Heloise Mia. Game Worksheets. July 08th , 2018.
Some examples of educational variants of bingo include: * Sight Word Bingo – This is used to help teach children reading skills, particularly of sight words (such as words on the Dolch sight word list), which are words that students can not easily sound out but most learn to recognize. The teacher calls out a word, and the students look for the corresponding word printed on their bingo worksheet (or ”bingo card”). * Math Bingo – This version of bingo is played using bingo worksheets printed with numbers. However, these are not the standard numbers used on bingo cards, but instead are the answers to math problems called out by the teacher. The problems can be as hard or as easy as the teacher chooses, and this method can be used for a variety of math topics include additions, subtractions, multiplications, divisions, fractions, decimals, rounding, etc. * Foreign Language Bingo – The bingo worksheets are printed with words in the particular foreign language, say Spanish, and the teacher makes bingo calls in English. Students must translate the bingo calls, and then find the corresponding square on their bingo worksheet.
Tip Top Tally Game made by Purple Pebble Games is geared for ages 4 and over. Friendly penguin characters lead players across the board, while trying to avoid the Slippery Slide and Icy Icicle. Children will use math concepts to add and subtract the numbers on the dice. The game is competitive enough to keep the interest of the players while encouraging them to use numbers. Math Animals Game, by Aristoplay, is recommended for ages 5 and over. The very colorful game board and the animal playing pieces raises the interest level. Players roll the dice and move around the board in an effort to land on the animal that represents the highest number. Math skills like addition, subtraction and multiplication are introduced. Totally Tut Board Game from Learning Resources is best played by children 6 years and older. Players move through rows of pyramids by using number and operation triangles to solve math problems. Basic math skills like addition, subtraction, multiplication and division are used. Children must also guard against their opponents which also introduces strategic thinking.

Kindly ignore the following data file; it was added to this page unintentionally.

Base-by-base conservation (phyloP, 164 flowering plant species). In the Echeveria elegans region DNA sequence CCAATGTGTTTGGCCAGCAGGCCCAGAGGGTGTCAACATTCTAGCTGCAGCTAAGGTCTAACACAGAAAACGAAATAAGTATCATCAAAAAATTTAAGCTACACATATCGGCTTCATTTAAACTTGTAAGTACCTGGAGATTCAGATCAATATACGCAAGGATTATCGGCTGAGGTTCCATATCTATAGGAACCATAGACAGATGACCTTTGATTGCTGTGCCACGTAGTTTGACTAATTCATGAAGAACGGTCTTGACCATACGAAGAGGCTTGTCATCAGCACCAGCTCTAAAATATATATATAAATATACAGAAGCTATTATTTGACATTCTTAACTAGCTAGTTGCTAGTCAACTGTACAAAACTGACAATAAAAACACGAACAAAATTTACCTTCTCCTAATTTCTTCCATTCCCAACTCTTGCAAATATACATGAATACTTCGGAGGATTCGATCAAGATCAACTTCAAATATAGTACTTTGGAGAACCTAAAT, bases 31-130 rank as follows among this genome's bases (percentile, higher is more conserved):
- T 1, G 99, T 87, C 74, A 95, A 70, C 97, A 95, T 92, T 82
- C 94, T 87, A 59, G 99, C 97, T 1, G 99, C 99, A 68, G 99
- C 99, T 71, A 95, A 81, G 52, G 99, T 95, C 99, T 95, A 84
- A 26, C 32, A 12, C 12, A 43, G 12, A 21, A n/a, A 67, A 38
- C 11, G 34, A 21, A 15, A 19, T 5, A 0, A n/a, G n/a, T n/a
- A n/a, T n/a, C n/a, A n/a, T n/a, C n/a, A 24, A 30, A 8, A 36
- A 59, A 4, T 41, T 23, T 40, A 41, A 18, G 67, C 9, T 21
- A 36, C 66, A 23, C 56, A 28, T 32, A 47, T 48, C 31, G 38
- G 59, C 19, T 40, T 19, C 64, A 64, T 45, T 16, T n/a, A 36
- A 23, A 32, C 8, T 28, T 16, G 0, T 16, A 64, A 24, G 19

Most people are familiar with the game of bingo. We tend to think of it as a leisurely game mostly played by seniors, and while this is often the case, it is also the case that variations of the standard game are also used in teaching – including in K-12 education and in English as a Foreign/Second Language (usually abbreviated to ”EFL” or ”ESL”) classes. Additionally, games of bingo can also be a fun activity for social and family events such as wedding showers, baby showers, and family gatherings at holidays such as July 4th, Thanksgiving and Christmas. As you probably know, standard games of bingo are played using bingo worksheets (also known as ”bingo cards”) containing a selection of numbers – the bingo players’ goal is to find matching squares as numbers are called out by the bingo caller. In educational and holiday versions of bingo however, the game play is varied somewhat – the squares can contain letters, words or phrases appropriate to the particular game – for example, in a game of Christmas bingo, the squares might contain words such as ”Santa Claus”, ”Christmas Tree”, and ”Magi”. Likewise, in an educational game, the contents of the bingo worksheets will be based on the particular subject or lesson being taught – in a game of math bingo, the squares may contain numbers which are answers to math problems called out by the teacher, in a game of reading bingo, the squares might contain words chosen from the Dolch sight word list, and so on.